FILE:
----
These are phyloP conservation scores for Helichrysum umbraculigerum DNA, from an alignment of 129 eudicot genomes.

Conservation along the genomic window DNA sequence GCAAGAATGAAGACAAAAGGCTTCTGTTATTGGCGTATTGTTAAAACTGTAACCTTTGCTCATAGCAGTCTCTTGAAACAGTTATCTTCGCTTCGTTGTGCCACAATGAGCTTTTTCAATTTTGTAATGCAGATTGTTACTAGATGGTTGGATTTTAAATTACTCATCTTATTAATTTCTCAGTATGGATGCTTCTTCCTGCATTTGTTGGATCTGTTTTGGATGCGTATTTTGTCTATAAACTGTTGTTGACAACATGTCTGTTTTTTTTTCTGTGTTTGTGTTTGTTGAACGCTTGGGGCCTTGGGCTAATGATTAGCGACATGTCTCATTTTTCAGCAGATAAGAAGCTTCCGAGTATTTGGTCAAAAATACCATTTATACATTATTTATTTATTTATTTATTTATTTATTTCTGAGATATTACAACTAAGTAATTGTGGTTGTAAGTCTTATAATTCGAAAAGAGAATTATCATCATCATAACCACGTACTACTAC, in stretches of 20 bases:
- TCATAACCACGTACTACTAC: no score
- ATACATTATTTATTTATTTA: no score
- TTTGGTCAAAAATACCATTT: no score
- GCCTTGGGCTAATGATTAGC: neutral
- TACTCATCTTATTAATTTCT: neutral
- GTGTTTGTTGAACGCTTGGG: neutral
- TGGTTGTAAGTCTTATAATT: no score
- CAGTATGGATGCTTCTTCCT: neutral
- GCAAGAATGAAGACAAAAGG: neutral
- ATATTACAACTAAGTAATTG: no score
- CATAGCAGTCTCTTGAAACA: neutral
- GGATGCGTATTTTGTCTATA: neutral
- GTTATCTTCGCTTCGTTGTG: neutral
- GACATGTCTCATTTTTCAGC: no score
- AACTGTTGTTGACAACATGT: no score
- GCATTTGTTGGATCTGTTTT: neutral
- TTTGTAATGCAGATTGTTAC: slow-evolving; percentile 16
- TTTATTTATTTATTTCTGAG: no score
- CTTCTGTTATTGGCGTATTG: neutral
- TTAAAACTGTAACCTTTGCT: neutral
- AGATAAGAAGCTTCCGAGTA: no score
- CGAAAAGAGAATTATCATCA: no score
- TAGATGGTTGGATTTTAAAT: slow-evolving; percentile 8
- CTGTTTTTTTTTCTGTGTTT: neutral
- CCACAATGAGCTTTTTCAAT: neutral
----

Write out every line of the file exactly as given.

These are phyloP conservation scores for Helichrysum umbraculigerum DNA, from an alignment of 129 eudicot genomes.

Conservation along the genomic window DNA sequence GCAAGAATGAAGACAAAAGGCTTCTGTTATTGGCGTATTGTTAAAACTGTAACCTTTGCTCATAGCAGTCTCTTGAAACAGTTATCTTCGCTTCGTTGTGCCACAATGAGCTTTTTCAATTTTGTAATGCAGATTGTTACTAGATGGTTGGATTTTAAATTACTCATCTTATTAATTTCTCAGTATGGATGCTTCTTCCTGCATTTGTTGGATCTGTTTTGGATGCGTATTTTGTCTATAAACTGTTGTTGACAACATGTCTGTTTTTTTTTCTGTGTTTGTGTTTGTTGAACGCTTGGGGCCTTGGGCTAATGATTAGCGACATGTCTCATTTTTCAGCAGATAAGAAGCTTCCGAGTATTTGGTCAAAAATACCATTTATACATTATTTATTTATTTATTTATTTATTTATTTCTGAGATATTACAACTAAGTAATTGTGGTTGTAAGTCTTATAATTCGAAAAGAGAATTATCATCATCATAACCACGTACTACTAC, in stretches of 20 bases:
- TCATAACCACGTACTACTAC: no score
- ATACATTATTTATTTATTTA: no score
- TTTGGTCAAAAATACCATTT: no score
- GCCTTGGGCTAATGATTAGC: neutral
- TACTCATCTTATTAATTTCT: neutral
- GTGTTTGTTGAACGCTTGGG: neutral
- TGGTTGTAAGTCTTATAATT: no score
- CAGTATGGATGCTTCTTCCT: neutral
- GCAAGAATGAAGACAAAAGG: neutral
- ATATTACAACTAAGTAATTG: no score
- CATAGCAGTCTCTTGAAACA: neutral
- GGATGCGTATTTTGTCTATA: neutral
- GTTATCTTCGCTTCGTTGTG: neutral
- GACATGTCTCATTTTTCAGC: no score
- AACTGTTGTTGACAACATGT: no score
- GCATTTGTTGGATCTGTTTT: neutral
- TTTGTAATGCAGATTGTTAC: slow-evolving; percentile 16
- TTTATTTATTTATTTCTGAG: no score
- CTTCTGTTATTGGCGTATTG: neutral
- TTAAAACTGTAACCTTTGCT: neutral
- AGATAAGAAGCTTCCGAGTA: no score
- CGAAAAGAGAATTATCATCA: no score
- TAGATGGTTGGATTTTAAAT: slow-evolving; percentile 8
- CTGTTTTTTTTTCTGTGTTT: neutral
- CCACAATGAGCTTTTTCAAT: neutral